How to Create a Photo-Sharing App in Four Hours

(Being a step-by-step guide to creating a fully-functional Instagram-like iOS app
that’s ready to submit to the App Store)


This post will be a start-to-finish guide to building an iOS (iPhone/iPad) app that lets users create, modify and share photos to a gallery within the app. By the end of this book you should have an app that’s ready to submit to the app store (assuming you’ve got an account set up with Apple to do that – and we’ll provide some resources to help you with that as well).

Obviously the process of designing and coding a feature-rich photo management app from scratch can be a complicated and intensive process, even if the developer has years of software development experience. So instead, what we’ll be doing is leveraging some open-source code (code that is freely available for download and modification), along with a photo-sharing service called Ostetso ( – also free to use for smaller projects) to create a fully functioning app in just a few hours.[1] While you’ll need a fundamental understanding of coding in order to create your app, you can polish your skills by modifying the base code and adding in new functionality.

The open-source framework we’ll start with is called Share Pictures and if you want to see what it looks like once it’s been turned into an app you can download the compiled version of it from the App Store directly. It’s a fairly simple app that allows you to apply a few filters to photos taken either from your camera roll or directly from the camera, and if you’re using the camera you’ll even see the filters applied in real-time as you’re getting ready to shoot. Here’s a few screenshots of the Share Pictures app in action so you’ll have an idea of what you’ll be putting together:


Over the course of this book, we’ll download and configure the Share Pictures code to connect to the Ostetso service, we’ll show you how to modify the Share Pictures code to make it your own, and we’ll walk you through the process of running it on your iPhone or iPad.

Beyond that, we’ll discuss how you can then modify and extend this framework to create an app of your own. Maybe you want to create a variation on Instagram that’s only used by your friends. Maybe you want to have a photo-sharing app that’s exclusively for people exchanging photos of their dogs. We like dogs! Maybe you’ll use this as a starting point to create something that will eventually replace Facebook, Snapchat and Twitter (and make you a billionaire in the meantime). It’s up to you, and once you’ve got the basic app working you’ll be able to explore any direction you find interesting. By starting with the existing template we provide you’ll bypass a huge amount of development (and debugging!) work and get straight to an app that you know is functional, reliable, and ready to release to the App Store. Let’s get started!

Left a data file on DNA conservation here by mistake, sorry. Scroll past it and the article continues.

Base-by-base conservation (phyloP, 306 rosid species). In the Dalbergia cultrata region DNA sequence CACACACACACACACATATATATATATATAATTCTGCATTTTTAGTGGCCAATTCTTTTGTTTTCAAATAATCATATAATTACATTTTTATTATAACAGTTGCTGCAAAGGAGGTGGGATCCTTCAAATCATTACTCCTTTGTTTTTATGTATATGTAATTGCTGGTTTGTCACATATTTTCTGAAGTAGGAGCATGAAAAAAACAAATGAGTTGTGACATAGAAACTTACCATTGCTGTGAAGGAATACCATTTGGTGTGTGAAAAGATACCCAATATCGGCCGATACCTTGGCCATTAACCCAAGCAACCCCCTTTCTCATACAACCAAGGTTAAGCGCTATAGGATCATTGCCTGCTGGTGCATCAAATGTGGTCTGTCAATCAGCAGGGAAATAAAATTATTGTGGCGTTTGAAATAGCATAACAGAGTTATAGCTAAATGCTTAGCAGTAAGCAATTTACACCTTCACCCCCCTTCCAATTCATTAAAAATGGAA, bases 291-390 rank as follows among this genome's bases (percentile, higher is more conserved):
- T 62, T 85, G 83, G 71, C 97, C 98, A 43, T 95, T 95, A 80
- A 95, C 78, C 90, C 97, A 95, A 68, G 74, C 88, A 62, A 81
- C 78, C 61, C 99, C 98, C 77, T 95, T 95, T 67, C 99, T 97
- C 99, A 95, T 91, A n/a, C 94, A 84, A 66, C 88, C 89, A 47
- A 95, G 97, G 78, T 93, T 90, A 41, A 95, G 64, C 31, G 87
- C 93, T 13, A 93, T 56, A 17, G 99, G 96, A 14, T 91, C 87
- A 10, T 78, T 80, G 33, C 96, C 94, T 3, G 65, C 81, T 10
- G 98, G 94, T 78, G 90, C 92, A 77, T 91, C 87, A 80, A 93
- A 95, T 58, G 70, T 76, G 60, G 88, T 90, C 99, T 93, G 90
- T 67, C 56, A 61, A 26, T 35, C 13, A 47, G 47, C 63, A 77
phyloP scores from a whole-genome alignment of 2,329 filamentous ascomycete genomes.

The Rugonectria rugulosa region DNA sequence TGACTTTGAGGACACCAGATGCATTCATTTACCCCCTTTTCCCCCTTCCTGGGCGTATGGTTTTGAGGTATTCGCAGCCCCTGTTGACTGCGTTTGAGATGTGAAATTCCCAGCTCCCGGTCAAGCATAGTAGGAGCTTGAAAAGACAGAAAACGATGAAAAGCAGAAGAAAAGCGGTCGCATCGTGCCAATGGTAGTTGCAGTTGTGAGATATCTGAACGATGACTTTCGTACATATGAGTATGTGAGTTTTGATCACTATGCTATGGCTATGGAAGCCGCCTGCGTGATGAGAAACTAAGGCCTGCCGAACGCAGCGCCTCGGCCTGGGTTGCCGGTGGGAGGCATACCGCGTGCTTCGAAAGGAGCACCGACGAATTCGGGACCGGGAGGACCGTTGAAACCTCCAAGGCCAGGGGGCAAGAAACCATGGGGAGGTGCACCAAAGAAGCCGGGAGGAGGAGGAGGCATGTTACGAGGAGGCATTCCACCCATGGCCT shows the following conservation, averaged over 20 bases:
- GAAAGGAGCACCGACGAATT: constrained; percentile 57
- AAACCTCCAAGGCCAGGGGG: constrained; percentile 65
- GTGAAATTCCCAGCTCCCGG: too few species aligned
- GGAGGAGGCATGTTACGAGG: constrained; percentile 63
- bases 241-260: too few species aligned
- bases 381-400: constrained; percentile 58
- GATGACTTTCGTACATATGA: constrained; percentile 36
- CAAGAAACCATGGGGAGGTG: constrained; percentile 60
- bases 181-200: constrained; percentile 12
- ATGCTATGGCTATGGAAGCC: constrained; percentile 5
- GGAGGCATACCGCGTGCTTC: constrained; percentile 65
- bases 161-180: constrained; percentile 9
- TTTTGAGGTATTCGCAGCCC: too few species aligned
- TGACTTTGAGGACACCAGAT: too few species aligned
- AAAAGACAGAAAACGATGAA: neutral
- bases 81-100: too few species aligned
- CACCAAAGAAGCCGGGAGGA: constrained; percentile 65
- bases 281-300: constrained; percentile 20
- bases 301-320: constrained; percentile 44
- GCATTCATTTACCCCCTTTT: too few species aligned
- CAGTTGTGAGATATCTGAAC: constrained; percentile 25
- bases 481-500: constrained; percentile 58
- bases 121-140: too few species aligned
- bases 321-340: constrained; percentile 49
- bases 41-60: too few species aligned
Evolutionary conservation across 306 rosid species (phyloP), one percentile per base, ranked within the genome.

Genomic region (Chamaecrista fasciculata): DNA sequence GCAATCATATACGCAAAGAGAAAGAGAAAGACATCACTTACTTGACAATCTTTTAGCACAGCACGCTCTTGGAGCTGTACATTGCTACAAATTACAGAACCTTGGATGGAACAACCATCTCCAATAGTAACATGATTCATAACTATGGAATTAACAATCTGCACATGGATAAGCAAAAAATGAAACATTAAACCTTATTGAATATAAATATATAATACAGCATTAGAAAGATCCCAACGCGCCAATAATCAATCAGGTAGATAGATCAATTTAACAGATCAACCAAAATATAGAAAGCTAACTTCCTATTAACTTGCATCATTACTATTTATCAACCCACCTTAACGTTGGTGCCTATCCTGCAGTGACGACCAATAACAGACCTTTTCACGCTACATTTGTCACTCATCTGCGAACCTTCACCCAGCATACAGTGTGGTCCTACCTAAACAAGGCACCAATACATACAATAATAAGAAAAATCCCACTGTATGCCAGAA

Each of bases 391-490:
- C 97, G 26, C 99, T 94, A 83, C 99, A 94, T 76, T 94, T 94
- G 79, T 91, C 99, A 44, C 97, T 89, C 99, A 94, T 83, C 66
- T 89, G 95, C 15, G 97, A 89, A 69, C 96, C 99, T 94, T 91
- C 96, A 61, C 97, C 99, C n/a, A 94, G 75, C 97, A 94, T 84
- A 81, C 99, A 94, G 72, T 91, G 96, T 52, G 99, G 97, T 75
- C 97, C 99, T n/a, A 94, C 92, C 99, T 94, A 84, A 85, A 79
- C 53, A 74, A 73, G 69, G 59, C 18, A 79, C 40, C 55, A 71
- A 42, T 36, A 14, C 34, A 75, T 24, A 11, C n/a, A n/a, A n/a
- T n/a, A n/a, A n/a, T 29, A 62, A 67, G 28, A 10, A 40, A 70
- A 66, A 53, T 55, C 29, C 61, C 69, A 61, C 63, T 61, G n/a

You’ll need the following things in order to do the development described in this document:

  • An Apple Mac computer. This is the only way to develop software for iOS devices.
  • OS X El Capitan. While not strictly required, your results may not match this guide if you use a different version of OS X.
  • A device running iOS (iPhone, iPad, or iPod Touch). Xcode (Apple’s software development tool, which we’ll download next) includes a simulator for these devices, but unfortunately it doesn’t provide the necessary APIs for interacting with the camera on your laptop, so you’ll be limited in what you can test.

2.1. Downloading Xcode and Signing up as a Developer

Before you can begin working with iOS apps, you need to download the Xcode development environment from Apple. Start by downloading the latest version of Xcode from the App Store. If this is your first time using Xcode, CodeWithChris provides an introduction to Xcode 7 for beginners, and there are a variety of additional resources out there including, of course, Apple’s own documentation here.

If you eventually plan to release your app to the App Store you’ll also need to sign up as a Registered Apple Developer (do so by clicking here), which costs $99/year for an individual membership. But even if you choose not to register just yet, you can still use Xcode to build and test your app locally.

Again we’re not really going to go into great detail about developing apps from scratch in this document. There are already a huge number of resources on the web for doing this. Probably the best place to start if you would like more information on developing iOS apps is the iOS Developer Library.

2.2. Using the Terminal

In addition to working within the Xcode application, there are other things we’ll need to be doing that require using the Terminal app. If you’re not familiar with it, this is a way to more directly interact with your computer’s operating system using simple commands. While you don’t need to be an expert, you should at least be able to use Terminal to navigate the filesystem and run basic Unix commands such as cd, ls, and cat. If you need to brush up on your Unix/Terminal skills, Macworld UK offers a beginner-friendly guide that presents common shortcuts and commands. The Terminal application is available on every Mac, found in the standard Applications/Utilities folder.